1981-07-01T00:00:00ZStudy of a Real-time Adaptive Closed-loop Control Algorithm for Reservoir OperationBuchanan, Ross B.Bras, Rafael L.https://hdl.handle.net/1721.1/1430092022-06-14T03:03:49Z1981-07-01T00:00:00ZStudy of a Real-time Adaptive Closed-loop Control Algorithm for Reservoir Operation
Buchanan, Ross B.; Bras, Rafael L.
Recent studies on the optimal control of the High Aswan Dam in Egypt have illustrated the usefulness of steady-state stochastic dynamic programming techniques for deriving optimal release policies. This work likewise uses stochastic dynamic programming for the determination of optimal High Dam releases, but a new adaptive reservoir control scheme capable of handling a nonstationary system is investigated. Using results of the stationary control problem as boundary conditions, a finite horizon optimization problem is solved in order to incorporate the multi-lead forecasts of reservoir inflows and any other nonstationarities into the solution procedure. A comparison is made of a heuristic operating policy for the High Aswan Dam with that resulting from a steady-state stochastic dynamic programming solution and that from the suggested real-time adaptive control formulation. The objective is to minimize losses due to irrigation deficits, power production deficits and damages due to flooding. It can be concluded that performance is better with the steady-state solution, and it is best using the adaptive formulation. Particularly, the use of forecasts and the adaptive formulation significantly reduces flood damages.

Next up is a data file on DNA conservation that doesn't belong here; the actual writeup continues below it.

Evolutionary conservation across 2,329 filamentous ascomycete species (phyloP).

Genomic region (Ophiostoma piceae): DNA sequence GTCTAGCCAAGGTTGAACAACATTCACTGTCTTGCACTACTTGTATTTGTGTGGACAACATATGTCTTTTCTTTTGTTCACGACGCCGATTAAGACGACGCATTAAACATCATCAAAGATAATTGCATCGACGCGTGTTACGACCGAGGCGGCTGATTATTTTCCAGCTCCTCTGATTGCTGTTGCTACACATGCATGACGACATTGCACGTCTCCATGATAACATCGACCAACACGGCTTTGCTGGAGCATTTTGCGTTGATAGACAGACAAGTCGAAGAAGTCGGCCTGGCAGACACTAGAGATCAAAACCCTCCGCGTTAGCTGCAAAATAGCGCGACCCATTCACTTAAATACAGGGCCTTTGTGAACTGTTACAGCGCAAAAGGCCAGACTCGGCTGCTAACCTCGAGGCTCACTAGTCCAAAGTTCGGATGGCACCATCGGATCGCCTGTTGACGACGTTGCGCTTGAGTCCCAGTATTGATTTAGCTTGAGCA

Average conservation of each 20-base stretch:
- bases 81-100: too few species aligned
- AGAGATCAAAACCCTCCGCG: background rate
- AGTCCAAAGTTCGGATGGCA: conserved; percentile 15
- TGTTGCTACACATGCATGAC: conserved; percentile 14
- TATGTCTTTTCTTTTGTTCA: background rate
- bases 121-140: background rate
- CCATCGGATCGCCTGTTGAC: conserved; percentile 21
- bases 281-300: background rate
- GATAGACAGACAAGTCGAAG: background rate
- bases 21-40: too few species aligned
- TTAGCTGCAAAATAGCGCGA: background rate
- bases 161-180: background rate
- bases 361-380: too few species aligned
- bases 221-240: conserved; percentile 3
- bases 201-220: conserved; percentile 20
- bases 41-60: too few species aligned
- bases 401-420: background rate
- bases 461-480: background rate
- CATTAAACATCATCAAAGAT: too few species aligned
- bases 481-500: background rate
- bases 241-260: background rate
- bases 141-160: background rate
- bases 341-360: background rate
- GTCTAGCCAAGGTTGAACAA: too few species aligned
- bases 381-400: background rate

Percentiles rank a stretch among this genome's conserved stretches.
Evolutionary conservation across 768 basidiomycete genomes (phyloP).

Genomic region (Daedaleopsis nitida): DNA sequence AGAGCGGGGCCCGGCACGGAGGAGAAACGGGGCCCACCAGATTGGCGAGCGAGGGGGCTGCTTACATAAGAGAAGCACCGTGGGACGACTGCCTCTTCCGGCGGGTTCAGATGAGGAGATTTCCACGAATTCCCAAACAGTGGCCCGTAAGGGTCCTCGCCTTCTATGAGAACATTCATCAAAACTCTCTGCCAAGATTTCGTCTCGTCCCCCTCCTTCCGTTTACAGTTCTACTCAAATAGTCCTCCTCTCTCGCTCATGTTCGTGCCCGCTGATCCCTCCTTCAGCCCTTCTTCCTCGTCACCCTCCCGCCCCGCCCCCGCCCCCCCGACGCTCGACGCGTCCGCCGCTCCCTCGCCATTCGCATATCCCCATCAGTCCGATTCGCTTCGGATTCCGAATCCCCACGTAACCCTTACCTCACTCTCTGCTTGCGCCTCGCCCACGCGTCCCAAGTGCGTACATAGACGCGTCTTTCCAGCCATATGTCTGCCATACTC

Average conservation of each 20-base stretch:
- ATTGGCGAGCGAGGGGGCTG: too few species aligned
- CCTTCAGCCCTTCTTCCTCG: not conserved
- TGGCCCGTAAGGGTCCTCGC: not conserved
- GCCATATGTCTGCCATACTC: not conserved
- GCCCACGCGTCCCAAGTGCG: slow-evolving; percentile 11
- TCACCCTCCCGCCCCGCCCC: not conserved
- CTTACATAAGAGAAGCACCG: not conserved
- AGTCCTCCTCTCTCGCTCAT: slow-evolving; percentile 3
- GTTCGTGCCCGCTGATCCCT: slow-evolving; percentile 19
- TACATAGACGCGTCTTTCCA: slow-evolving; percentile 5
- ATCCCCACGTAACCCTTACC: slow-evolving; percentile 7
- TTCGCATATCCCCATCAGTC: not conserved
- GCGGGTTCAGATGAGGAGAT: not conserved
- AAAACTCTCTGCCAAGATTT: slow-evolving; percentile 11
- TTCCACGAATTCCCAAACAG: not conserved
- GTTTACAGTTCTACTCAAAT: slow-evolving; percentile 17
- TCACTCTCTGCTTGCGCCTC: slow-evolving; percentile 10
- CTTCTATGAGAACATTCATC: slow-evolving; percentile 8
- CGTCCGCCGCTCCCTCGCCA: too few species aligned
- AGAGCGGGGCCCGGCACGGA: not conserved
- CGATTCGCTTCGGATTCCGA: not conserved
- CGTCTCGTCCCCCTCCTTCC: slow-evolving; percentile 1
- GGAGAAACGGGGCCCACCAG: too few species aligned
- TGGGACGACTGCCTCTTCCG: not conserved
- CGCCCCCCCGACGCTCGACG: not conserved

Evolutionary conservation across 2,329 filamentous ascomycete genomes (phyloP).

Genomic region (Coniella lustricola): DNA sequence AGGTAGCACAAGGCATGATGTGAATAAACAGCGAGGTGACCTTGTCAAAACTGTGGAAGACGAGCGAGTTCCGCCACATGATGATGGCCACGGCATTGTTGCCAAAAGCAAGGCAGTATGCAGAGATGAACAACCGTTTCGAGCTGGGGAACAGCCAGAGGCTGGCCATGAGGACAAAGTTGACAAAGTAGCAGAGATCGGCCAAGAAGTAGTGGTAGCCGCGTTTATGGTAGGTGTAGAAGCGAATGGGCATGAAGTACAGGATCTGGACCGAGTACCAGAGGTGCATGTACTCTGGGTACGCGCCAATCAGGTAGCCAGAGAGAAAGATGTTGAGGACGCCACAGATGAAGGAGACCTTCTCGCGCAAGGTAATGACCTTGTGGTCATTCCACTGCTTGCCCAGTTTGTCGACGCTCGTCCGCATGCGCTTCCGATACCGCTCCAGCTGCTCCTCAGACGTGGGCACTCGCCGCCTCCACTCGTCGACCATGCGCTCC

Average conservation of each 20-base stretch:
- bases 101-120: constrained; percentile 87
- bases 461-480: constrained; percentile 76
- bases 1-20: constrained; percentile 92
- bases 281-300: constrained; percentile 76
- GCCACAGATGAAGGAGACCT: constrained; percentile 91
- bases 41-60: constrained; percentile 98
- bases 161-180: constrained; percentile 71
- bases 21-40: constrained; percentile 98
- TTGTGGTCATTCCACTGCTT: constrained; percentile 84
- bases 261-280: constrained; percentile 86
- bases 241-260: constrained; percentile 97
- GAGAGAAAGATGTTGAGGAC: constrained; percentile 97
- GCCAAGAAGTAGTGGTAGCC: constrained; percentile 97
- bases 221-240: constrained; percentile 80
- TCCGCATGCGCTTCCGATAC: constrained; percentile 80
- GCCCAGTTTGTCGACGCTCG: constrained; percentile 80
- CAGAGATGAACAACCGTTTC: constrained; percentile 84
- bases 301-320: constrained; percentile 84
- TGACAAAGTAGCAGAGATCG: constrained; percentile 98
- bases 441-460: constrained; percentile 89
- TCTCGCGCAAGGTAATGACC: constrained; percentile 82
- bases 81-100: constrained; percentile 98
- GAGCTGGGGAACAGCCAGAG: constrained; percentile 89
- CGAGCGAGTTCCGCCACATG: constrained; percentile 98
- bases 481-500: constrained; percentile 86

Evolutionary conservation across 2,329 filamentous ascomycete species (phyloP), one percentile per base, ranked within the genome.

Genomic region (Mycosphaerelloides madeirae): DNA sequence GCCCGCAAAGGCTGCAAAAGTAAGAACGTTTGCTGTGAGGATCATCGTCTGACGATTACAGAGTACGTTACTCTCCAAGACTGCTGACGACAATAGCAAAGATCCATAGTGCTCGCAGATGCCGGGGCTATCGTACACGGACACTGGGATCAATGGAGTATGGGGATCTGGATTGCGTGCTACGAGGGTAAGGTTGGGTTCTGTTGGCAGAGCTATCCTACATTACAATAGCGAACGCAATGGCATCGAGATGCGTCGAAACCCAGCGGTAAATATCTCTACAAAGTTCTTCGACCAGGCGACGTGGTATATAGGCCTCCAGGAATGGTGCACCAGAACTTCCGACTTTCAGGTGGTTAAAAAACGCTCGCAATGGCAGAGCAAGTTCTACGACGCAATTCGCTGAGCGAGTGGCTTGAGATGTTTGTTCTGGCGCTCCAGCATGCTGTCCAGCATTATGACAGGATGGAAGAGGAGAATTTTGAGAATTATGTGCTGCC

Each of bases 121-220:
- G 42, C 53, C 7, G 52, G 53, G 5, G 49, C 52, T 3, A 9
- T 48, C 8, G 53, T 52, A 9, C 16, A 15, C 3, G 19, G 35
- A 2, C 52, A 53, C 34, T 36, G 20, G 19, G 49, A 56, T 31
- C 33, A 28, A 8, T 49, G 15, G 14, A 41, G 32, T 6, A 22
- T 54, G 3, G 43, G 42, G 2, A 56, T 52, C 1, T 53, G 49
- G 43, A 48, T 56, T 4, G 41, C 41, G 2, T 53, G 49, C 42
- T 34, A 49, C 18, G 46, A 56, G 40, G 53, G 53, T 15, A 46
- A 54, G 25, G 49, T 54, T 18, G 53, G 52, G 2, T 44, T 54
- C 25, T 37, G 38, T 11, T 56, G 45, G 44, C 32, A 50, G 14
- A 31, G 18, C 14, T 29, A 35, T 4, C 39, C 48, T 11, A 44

Prepared with the support of the Agency for International Development, the United States Department of State.
1981-07-01T00:00:00ZThe Practice of KrigingKafritsas, JohnBras, Rafael L.https://hdl.handle.net/1721.1/1430082022-06-14T03:07:22Z1981-01-01T00:00:00ZThe Practice of Kriging
Kafritsas, John; Bras, Rafael L.
The theory of intrinsic random functions of order k (IRF-K) and its use in optimal linear interpolation is presented using a simple deterministic formulation. Also outlined are the procedures for identification of generalized covariances corresponding to an IRF-K. Included is documentation, example and listing of a general purpose computer package for point and block kriging using IRF-K theory. The accessibility of such a tool should be welcomed by mining engineers, hydrologists and other geophysicists.
Prepared with the support of the National Science Foundation grant no. CME-7919836
1981-01-01T00:00:00ZMathematical Predictive Models for Cooling Ponds and LakesOctavio, Kathleen HurleyWatanabe, MasatakaAdams, E. EricJirka, Gerhard H.Helfrich, Karl R.Harleman, Donald R. F.Part C: Adams, E. EricKoussis, Antonis D.https://hdl.handle.net/1721.1/1430072022-06-14T03:15:00Z1980-04-01T00:00:00ZMathematical Predictive Models for Cooling Ponds and Lakes